Stand-up paddle boarders explore the waterways of the Kenai Peninsula with Courtney Larsen’s Adventure Guru. (Photo courtesy of Courtney Larsen)

Stand-up paddle boarders explore the waterways of the Kenai Peninsula with Courtney Larsen’s Adventure Guru. (Photo courtesy of Courtney Larsen)

SUP on the Kenai

Don’t be afraid of the cold water. With proper balance, getting wet is not necessary while stand-up paddleboarding.

“Many people are intimidated, they feel like they are going to fall in,” said Courtney Larsen of the Adventure Guru based in Cooper Landing. “That’s the number one biggest fear. They know the water temperature. … But you can get on the board without getting in the water at all.”

Stand-up paddleboarding is the middle sibling, stuck between surfing and kayaking, allowing paddlers to stand while exploring the waterways around them.

Modern stand-up paddleboarding originated in Hawaii, but the sport’s popularity has spread from warm waters to cold. Now, in addition to the kayaks, dipnets and bicycles strapped to the roofs of cars on the Sterling Highway, drivers may see a paddleboard or two.

“In Alaska, we have that cultural lag because we’re so far away and there is the inhibitor of falling in,” Larsen said. “But it is one of the fastest growing water sports in the world.”

Through his stand-up paddling lessons, Larsen offers paddling trips on flat water or down the Kenai River, but assures that his clients will stay warm, and will learn quickly, Larsen said.

“Almost everyone I’ve taught, they learn fast and they realize it’s not as hard as it looks,” Larsen said.

Karl Mittelstadt, of Alaska Paddleboard, has been paddleboarding in Alaska since first standing up on a board in Oahu in 2005. He bought a board for paddling in Alaska in 2012 and last year, “unofficially,” became the first person to stand-up paddle the length of the Kenai River.

“It took three years of preparation,” Mittelstadt said. “First year the Funny River fire shut us down, the second year, Skilak Lake tried to kill us, but the third year we did it. … Eventually, I’m going to connect it back to Girdwood. There are driftboats that have done it, so I know I can.”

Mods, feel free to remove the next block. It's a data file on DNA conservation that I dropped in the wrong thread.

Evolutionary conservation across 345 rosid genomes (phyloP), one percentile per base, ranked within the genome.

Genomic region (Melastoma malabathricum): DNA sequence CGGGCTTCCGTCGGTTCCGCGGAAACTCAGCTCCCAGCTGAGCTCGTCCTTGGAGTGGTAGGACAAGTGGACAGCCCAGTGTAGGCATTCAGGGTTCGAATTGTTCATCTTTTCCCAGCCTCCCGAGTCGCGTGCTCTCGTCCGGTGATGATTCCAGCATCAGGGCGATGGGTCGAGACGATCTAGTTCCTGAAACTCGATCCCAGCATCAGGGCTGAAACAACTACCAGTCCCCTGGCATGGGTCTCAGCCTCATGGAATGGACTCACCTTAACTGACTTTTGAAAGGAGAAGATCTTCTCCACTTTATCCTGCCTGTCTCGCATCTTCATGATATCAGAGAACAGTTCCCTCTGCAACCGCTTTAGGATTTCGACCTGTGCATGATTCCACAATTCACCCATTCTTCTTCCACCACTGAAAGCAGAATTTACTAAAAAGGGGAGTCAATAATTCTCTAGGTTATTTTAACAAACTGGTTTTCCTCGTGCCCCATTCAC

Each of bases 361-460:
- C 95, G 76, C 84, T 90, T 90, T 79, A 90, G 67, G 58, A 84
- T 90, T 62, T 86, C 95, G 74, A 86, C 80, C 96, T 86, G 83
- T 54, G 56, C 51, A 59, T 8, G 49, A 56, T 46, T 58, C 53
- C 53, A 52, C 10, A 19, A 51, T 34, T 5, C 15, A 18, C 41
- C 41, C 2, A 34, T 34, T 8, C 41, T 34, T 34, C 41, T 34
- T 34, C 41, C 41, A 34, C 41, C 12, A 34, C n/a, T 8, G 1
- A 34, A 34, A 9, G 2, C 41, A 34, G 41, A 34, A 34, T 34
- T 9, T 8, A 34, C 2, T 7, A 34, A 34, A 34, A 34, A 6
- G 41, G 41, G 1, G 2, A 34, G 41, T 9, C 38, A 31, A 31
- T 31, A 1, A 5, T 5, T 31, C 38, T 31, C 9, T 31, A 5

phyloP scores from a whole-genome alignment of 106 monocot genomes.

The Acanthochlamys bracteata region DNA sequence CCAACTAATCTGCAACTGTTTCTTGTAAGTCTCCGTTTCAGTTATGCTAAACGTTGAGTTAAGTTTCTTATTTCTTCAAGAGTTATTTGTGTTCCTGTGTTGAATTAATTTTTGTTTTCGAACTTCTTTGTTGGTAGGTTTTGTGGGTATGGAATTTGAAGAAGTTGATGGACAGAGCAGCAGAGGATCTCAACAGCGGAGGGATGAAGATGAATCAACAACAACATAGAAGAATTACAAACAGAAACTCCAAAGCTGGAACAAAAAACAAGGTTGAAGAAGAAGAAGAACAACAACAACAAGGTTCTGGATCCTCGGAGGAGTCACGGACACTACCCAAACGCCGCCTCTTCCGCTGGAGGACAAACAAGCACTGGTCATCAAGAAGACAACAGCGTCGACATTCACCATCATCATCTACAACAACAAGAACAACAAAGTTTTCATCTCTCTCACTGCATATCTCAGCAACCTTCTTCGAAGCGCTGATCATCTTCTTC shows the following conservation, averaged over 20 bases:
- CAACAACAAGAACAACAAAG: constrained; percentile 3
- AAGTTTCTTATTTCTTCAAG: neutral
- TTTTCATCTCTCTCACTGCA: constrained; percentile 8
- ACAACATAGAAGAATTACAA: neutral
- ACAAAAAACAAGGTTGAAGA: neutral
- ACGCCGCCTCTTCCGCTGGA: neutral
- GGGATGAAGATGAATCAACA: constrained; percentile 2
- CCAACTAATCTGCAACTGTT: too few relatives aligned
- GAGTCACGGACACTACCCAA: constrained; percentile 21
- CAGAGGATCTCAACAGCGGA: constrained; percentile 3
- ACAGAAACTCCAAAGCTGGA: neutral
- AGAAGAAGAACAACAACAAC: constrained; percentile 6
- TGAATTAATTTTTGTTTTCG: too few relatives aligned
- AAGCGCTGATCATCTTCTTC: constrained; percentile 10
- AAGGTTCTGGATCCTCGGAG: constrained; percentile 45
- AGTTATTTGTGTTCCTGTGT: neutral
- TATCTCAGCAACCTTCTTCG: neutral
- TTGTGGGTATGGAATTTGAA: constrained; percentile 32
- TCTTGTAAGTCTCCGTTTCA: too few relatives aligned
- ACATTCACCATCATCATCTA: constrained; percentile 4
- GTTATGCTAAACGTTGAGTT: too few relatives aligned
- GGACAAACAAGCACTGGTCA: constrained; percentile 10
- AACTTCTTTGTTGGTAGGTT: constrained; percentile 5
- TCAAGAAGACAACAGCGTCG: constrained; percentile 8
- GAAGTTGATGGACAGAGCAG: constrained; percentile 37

Mittelstadt said that the point of view from a stand-up paddleboard shows Alaska in a different light.

“It’s made travel in Alaska 50 times easier,” he said. “You just walk right off, drag your board, get on the next body of water and go.”

Mittelstadt warns beginners to take a lesson though, instead of picking up bad habits from the start like he did.

“Take a lesson from a certified instructor,” he said. “Unlearning bad habits sucks and that’s what I did for two years. Alaskans are all, ‘I can do it, it’s just paddling.’ But there is more to it than that.”

Once the good habits are learned, though, stand-up paddleboarding is a low impact sport that offers a great workout.

“It’s like skiing, it tricks you into having fun while you’re getting into shape,” Mittelstadt said. “And it’s low impact so I’ll be doing it well into my eighties.”

Unlike skiing, though, stand-up paddleboarding can be done year-round.

“We’re open year-round because the Kenai River never freezes,” Larsen said. “I go down the Kenai River in the winter. The water level is lower, it’s slower and it’s beautiful. It’s just you and the birds — a little cold, but it’s absolutely incredible.”

Reach Kat Sorensen at kat.sorensen@peninsulaclarion.com.

Stand-up paddle boarders explore the waterways of the Kenai Peninsula with Courtney Larsen’s Adventure Guru. (Photo courtesy of Courtney Larsen)

Stand-up paddle boarders explore the waterways of the Kenai Peninsula with Courtney Larsen’s Adventure Guru. (Photo courtesy of Courtney Larsen)

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